It's all hands on deck for the final steps in assembling an OpenROV, as all the structural, mechanical and electrical components come together and finally start to look like a robot! Next up is systems testing of the motors, moveable camera, led lights and lasers, before a dunk in the freshwater test tank to confirm that all seals are watertight. This group passed both sets of testing without a hitch!
From welding acrylic to wielding a dremel, girls pick up some handy shop skills along the way. In this camp, the girls even designed and constructed their own tether management system for their robot’s 100m tether!
One of the favorite parts of camp? Learning to solder! Soldering is a basic way to attach two wires together with high heat and a filler metal. From connecting the motors to wiring the lightboard, girls return to the solder gun again and again, mastering the art of a shiny solder joint by the end of camp.
As we build the robot as a team, girls learn shop skills along the way—and have an opportunity to share their knowledge. ROV pilot-in-training Keona said that in addition to building the motors and soldering, "most of all I liked that I got to help other girls build a robot that can go pretty deep to explore oceans!"
For this Girls Underwater Robot Camp, we had an exciting opportunity to build our little OpenROV at Deep Ocean Exploration and Research, where engineers design and build big working-class ROVs (remotely-operated vehicles) and submersibles!
Chief OpenROV and IT technician Dominik walks us through the magical ethernet bridge that Camp Google will tap into for tomorrow's live streaming event. After running a few systems tests, we launched the ROV for a dive that was beamed back--and driven--from land! After spending the last couple days prepping and launching these little robots for multiple daily dives, I'm definitely learning how challenging ocean conditions can be. From flooding a battery tube to getting entangled in sargassum, each dive holds a new challenge that I've overcome and added to my knowledge base--thanks in huge part to Dominik and Erika's patience and commitment to share knowledge and experience. Watch the submarine and OpenROV extraordinaire event here Monday at 12 PT: camp.withgoogle.com
Great scott! Erika explains the flux capacitor that will allow us to dive deep through space and time for Camp Google Ocean. Thanks to our partners at Project Baseline, our trip back to the sea is especially comfortable with their fast boats, panoramic submarines and delicious meals. Plus, their coral reef surveys are helping to build a ter-reef-ic knowledge base of this critical global ecosystem. Tune in Monday to watch a live broadcast featuring underwater exploration with OpenROVs: camp.withgoogle.com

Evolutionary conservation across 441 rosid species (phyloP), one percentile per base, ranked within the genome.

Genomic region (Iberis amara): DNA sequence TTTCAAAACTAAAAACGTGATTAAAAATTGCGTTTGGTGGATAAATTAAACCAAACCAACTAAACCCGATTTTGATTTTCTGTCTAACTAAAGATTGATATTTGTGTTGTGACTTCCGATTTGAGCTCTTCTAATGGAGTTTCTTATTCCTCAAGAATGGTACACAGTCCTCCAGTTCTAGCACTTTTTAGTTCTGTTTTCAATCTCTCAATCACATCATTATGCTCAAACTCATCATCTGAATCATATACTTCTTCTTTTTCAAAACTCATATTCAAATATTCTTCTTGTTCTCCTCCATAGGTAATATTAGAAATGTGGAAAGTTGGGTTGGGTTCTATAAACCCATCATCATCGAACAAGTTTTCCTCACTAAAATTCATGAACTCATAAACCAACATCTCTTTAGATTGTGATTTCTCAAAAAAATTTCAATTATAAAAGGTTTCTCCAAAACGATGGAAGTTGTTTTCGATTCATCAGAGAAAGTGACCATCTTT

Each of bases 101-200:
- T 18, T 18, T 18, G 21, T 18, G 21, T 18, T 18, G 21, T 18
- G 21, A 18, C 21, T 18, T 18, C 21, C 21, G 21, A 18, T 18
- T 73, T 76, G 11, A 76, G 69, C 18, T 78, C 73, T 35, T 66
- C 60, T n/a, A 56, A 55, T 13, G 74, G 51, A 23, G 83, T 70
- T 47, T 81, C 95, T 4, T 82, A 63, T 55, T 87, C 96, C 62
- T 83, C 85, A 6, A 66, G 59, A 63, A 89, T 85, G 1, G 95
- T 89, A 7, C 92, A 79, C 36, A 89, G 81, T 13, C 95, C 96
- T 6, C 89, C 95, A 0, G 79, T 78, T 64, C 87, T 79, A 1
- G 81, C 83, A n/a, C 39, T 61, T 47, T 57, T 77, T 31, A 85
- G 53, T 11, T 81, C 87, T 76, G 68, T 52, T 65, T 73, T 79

We're in Fort Lauderdale! Yesterday we met the Camp Google Ocean team and spent the day prepping and hacking robots, coordinating boat and sub logistics...and testing the ethernet bridge! Erika gives us a rundown of this impressive set-up that will let us beam the underwater exploration of our OpenROVs back to shore. Today we're heading out along the coast to scout out dive sites in preparation for a live-streamed dive on Monday!
Yesterday we hacksawed, soldered, glued, heat gunned and epoxied the day away at OpenROV headquarters to get our robot fleet prepped to deploy this week in Fort Lauderdale. Here's the latest updates to veteran bot Puck, constructed by middle and high school girls at our January Girls Underwater Robot Camp in Berkeley!
Build it, and they will dive! This little robot's going on a grand adventure this week. I'm building the OpenROV that will be flown by National Geographic explorers Sylvia Earle and Erika Bergman from INSIDE a submersible! Erika's just finishing up the Ethernet bridge that will allow this magic to happen. It's the first time I've been able to build a robot from start to finish, and I'm having a blast. After having tinkered with OpenROVs for a few months, I have a whole new appreciation for how durable and efficient they are--so many little parts and pieces! Finishing up the build today...any name suggestions for this newest addition to the Google Ocean Camp Team?